After an endangered North Atlantic Right whale washed up dead on the shores off Chatham last week, researchers have been working to determine its cause of death. The whale is the second dead right whale recorded this year.
The young right whale most likely became entangled in fishing gear and drowned about a week and a half ago, before coming to rest on Monomoy Island. On a warm day this week, close to high tide, a small team of researchers headed out to conduct a necropsy, or an animal autopsy. Brian Sharp of the International Fund for Animal Welfare’s marine mammal rescue team steered a small motor boat with two other team members on board.
"So right now we’re heading out of Stage Harbor in Chatham, we’re going out to re-examine a dead right whale that washed ashore Thursday of last week," Sharp said. "It was first spotted Monday of last week east of Martha’s Vineyard."
This is the second necropsy the team performed, after a larger group examined the body a few days before. As dunes and beach houses went by, Sharp directed the boat toward where the whale’s carcass was last seen. This particular death is of a male right whale, about 30 feet long. The team worried that because of how small it appeared, it could have been a juvenile or calf, no older than two years.
When the animal was first found, its tail fin, or fluke, was missing, which made getting an accurate length difficult. As Sharp drove up to the shore of the island, he hoped the whale hadn’t been taken back out to sea by the tide. The team was looking to collect some of the end vertebrae of the whale to give them a better sense of its original length, and therefore its age.
The boat docked as close to shore as it could, and the team hiked the rest of the way through shallow water. As we approached the whale, a heavy, sour smelled filled the air, though no one on the team seemed to be put off.
"So this is what’s left of the whale," Sharp said. "You can see we opened the animal up [in the earlier necropsy]. It was presented ventrally, stomach up, so what we did was made incisions down the center line, and cut back all the blubber and muscle."
They inspected the whale’s head as well, part of which was also missing, and Sarah Sharp, the team veterinarian and the wife of Brian Sharp, cut a sample from the whale's lower jaw.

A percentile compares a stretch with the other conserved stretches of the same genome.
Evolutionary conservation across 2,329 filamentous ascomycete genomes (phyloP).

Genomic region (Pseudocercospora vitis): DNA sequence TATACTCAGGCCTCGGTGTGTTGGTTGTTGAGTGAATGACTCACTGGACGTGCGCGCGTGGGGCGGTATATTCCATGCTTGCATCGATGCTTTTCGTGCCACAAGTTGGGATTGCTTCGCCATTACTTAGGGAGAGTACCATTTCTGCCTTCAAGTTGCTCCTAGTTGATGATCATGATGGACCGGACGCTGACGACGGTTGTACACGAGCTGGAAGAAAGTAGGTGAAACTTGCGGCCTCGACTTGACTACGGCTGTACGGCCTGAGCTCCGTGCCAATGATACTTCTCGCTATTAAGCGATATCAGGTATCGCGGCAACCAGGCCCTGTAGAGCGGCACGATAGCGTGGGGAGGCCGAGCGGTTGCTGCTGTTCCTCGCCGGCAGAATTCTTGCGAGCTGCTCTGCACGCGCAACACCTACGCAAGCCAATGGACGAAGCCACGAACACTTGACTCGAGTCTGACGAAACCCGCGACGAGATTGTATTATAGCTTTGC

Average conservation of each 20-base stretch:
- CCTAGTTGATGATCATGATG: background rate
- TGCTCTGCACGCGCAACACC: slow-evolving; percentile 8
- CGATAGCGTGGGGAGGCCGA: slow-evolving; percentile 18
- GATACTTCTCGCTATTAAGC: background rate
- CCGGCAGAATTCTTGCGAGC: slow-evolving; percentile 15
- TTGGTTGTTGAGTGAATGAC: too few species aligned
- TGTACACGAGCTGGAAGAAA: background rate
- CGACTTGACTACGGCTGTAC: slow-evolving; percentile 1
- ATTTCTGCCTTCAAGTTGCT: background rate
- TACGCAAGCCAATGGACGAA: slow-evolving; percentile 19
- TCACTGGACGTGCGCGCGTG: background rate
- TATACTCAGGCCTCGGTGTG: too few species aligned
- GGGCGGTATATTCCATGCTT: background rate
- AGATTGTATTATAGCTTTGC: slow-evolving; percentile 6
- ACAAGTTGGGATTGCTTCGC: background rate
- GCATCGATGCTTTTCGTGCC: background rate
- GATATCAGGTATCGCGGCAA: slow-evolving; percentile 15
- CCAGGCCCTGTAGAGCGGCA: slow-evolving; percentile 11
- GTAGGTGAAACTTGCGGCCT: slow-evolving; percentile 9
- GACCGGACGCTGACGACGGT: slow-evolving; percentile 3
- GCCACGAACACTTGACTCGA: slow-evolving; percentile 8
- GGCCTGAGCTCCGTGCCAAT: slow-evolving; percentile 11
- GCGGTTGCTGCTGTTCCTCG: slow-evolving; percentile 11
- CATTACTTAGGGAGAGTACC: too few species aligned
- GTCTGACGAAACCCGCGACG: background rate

"Basically, she’s doing a cut down," Brian Sharp explained. "She’s cutting through the soft tissue, so we can look at the portions that are remaining of the head."
Sharp used a long knife that doesn’t look too different from a kitchen knife. The skin was tough and yellowed.
"It’s really leathery and dried from the sun which makes cutting through a little more challenging," she said.
She also noted linear markings and depressions on its right fin that indicated it most likely became entangled in fishing gear, was unable to come up for air, and drowned.
"So we know it’s a young male right whale, his blubber was fairly thin, poor body condition," she said. It was also noted however that because of how thin the animal was, its internal organs were well-preserved, making it ideal to take samples from. The team takes back a portion of the whale's spine, some of its stomach contents, and a slice of its liver.
In 2017, 17 right whale deaths were recorded, and just five calf births. This year, there were no births. The results of today’s examination suggested that this particular whale was indeed, one of the five calves born last year.
"It’s heavy right now. Each whale is just emotionally heavy," Sharp said. "A young animal, hasn’t reached maturity, not contributing to that population at all, is really upsetting."
There are only about 400 North Atlantic right whales left in the wild today, and if yearly death tolls continue, the population will be on track to be extinct within the next twenty years. Sharp hoped that the team’s work and data from this necropsy can give some clues as to how researchers can better help conservation efforts.
"With every dead right whale, it’s basically our responsibility to try to figure out what happened to these animals and understand how we can better protect them," she said.